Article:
THE NEIGHBORHOOD MUSE

“Be inspired—find your muse.” This was the idea that spawned two coffee concepts by Jackie Arceo and Julia Sevilla—women who want to make a difference, one cuppa joe at a time. Local Edition and Writer’s Block both offer the best locally produced coffee, but each one has its own unique sensibility. Aside from their love for coffee, these successful women were brought together by their passion to give service to the community with all the creativity they can muster.

Local Edition and Writer’s Block owners Jackie Arceo and Julia Sevilla recall how they started the business: “It was challenging but also exciting to be a local community café, amidst all the third wave cafés that were opening around us. But a strong belief in your concept and your brand takes this challenge as an opportunity and an exciting experience.”

 

As such, these coffee shops value community, local products, and creative inspiration. These three factors have helped in their mission to make Philippine coffee stand out amid imported and branded coffee. Jackie says they have been “serving local residents and offices within the neighborhood not only with the best food and coffee, but with a venue for engagement.” They are committed to using all-local beans from Atok, Benguet, Cavite, and Mountain Province, as well as other produce and ingredients from village markets.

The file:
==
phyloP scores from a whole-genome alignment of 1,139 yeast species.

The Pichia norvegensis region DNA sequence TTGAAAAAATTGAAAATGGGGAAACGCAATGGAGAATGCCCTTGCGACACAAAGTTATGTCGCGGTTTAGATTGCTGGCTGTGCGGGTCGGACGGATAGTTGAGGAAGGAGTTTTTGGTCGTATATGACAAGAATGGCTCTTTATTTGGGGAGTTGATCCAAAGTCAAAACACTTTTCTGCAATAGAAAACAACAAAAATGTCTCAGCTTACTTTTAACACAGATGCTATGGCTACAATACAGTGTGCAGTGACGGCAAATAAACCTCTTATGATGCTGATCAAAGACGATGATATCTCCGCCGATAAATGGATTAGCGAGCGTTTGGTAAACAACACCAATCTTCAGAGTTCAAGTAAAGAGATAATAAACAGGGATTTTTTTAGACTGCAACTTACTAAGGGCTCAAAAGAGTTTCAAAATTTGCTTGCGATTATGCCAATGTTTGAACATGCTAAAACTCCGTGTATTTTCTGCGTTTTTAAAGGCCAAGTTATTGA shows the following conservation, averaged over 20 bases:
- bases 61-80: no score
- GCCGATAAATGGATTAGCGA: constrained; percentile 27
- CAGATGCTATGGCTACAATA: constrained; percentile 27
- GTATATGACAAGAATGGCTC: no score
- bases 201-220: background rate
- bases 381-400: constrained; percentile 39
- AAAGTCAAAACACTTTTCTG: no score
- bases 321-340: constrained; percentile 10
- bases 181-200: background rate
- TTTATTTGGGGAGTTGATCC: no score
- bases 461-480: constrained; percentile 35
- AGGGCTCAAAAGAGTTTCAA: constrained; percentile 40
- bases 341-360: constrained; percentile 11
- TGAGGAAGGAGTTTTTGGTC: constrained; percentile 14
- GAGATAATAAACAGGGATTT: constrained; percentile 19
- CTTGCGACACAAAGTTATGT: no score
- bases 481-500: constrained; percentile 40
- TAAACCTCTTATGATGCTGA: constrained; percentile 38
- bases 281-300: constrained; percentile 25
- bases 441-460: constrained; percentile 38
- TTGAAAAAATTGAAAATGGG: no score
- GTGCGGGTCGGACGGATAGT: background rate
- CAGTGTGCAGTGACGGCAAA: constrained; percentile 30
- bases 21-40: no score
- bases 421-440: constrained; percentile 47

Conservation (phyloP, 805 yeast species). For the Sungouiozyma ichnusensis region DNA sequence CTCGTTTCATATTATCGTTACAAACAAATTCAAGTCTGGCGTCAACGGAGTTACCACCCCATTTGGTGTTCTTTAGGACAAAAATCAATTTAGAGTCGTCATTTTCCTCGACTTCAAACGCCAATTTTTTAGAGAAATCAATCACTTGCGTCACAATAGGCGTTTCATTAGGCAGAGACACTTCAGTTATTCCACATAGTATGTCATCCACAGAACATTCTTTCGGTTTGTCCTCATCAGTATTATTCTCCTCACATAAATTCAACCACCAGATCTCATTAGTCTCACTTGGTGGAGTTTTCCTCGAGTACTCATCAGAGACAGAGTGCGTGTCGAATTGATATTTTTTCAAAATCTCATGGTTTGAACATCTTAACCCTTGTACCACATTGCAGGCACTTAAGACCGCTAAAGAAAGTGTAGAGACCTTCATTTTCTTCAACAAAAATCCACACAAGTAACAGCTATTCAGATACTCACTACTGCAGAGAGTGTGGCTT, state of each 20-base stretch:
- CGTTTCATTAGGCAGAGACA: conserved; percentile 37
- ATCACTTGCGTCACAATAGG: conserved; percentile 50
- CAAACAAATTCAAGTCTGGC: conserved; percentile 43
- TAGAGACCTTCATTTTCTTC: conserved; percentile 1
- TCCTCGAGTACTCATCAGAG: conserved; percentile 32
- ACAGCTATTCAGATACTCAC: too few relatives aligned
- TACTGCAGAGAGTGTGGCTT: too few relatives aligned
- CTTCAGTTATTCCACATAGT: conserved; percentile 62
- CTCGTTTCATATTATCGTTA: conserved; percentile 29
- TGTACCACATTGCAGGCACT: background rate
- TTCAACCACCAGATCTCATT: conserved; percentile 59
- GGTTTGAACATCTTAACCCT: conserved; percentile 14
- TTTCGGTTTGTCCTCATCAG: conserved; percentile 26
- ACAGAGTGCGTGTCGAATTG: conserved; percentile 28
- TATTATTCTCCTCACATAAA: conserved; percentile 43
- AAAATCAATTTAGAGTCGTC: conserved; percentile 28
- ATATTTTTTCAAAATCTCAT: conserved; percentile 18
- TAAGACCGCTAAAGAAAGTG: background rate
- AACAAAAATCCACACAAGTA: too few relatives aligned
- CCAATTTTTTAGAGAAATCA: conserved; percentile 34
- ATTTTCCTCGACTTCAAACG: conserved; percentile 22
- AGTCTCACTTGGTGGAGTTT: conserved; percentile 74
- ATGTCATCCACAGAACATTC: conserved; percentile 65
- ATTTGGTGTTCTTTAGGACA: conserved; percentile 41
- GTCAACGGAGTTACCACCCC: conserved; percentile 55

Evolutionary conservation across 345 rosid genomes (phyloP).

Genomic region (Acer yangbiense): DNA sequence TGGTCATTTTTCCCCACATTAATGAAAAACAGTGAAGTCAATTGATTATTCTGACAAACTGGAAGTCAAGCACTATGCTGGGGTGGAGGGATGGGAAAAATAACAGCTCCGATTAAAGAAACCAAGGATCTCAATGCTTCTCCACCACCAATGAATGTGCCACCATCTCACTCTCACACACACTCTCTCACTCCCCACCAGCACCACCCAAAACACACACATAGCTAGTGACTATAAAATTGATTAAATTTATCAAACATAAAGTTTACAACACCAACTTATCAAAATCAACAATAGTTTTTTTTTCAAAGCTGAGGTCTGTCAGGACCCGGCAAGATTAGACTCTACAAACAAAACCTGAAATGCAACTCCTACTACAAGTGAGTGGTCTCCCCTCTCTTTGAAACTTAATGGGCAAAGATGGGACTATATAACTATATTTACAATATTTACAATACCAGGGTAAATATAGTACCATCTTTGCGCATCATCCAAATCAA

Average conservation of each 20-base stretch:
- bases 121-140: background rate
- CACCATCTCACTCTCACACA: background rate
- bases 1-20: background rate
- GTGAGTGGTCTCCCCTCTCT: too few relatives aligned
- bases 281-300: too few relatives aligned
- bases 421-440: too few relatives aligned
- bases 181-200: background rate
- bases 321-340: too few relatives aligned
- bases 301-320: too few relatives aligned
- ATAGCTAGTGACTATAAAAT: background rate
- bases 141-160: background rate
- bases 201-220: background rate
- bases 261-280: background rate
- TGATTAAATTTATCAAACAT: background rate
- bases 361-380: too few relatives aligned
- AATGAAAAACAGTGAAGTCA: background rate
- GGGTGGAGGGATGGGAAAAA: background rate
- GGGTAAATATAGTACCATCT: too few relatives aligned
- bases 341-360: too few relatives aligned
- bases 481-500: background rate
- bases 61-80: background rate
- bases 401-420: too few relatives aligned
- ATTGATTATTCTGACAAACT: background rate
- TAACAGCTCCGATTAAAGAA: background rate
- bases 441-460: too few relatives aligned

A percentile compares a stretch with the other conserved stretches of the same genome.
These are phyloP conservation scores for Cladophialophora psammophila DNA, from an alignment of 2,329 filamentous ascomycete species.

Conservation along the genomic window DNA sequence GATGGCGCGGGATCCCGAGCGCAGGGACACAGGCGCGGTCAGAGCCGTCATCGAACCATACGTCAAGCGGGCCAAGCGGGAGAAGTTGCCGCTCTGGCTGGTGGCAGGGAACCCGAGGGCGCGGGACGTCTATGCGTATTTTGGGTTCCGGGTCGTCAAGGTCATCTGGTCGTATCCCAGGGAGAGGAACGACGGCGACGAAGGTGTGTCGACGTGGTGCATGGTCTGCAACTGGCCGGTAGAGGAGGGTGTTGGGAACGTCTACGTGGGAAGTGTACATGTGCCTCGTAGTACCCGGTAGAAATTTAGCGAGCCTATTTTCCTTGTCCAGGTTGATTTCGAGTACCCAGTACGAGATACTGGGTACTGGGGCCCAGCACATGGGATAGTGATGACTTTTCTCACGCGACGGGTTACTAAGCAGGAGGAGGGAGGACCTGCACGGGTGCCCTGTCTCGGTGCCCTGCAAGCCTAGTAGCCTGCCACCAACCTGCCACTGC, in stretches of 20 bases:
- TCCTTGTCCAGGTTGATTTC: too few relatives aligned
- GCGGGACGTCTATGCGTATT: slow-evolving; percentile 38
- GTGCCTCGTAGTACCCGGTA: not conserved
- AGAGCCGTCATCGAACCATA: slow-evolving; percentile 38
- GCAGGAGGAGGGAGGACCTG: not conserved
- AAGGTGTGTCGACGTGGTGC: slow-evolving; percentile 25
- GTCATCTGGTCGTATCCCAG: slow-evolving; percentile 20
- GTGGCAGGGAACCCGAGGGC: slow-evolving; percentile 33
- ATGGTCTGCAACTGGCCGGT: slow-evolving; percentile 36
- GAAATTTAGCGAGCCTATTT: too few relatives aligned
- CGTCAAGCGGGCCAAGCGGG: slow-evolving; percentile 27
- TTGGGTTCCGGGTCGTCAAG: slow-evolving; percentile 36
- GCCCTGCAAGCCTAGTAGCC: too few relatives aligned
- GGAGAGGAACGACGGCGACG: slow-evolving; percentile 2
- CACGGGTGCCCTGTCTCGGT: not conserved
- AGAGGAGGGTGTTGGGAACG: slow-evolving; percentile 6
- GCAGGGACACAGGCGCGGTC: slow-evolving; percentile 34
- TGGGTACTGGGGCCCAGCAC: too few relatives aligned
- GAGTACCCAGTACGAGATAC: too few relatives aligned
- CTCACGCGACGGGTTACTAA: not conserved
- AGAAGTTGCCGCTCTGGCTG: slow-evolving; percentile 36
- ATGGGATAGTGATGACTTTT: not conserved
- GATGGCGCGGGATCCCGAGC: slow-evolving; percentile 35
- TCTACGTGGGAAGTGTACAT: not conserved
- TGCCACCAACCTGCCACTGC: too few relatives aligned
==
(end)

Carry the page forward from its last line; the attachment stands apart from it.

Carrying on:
“We use local beans because we wanted to uplift Philippine coffee amid the rising influx of specialty coffee from abroad. We have always supported local and locally made products, so it was just fitting that we use Philippine coffee beans,” Jackie Arceo stated.

Jackie likewise disclosed that they would like to be known as a source of inspiration, whether it’s from their concept, unique creative space, and their coherent and effortless execution. Their installations, in particular, change every two months as they collaborate with local artists.

Undaunted by all the coffee fads that come and go, both Jackie and Julia are even more excited with the opportunities that lie ahead. They said, “We focus on the community and the neighborhood around us—always seeking to serve excellent products excellently.”

“Some people may think that the sudden growth of the industry was or perhaps is a ‘fad’, but I strongly believe that this exact growth has opened people’s minds to a more educated idea of what coffee is and should be,” Jackie said. The presence of third wave and community cafés, such as Local Edition and Writer’s Block, is stirring up a promising future for the coffee scene.

Jackie added, “Behind every successful man is a woman, in this case, behind every successful woman can also be a woman. I think the rise of women empowerment will only strengthen the bond that the coffee players have—supporting each other, despite us all being in the same industry. Yes, it is a business, but we can still be friends, can’t we?

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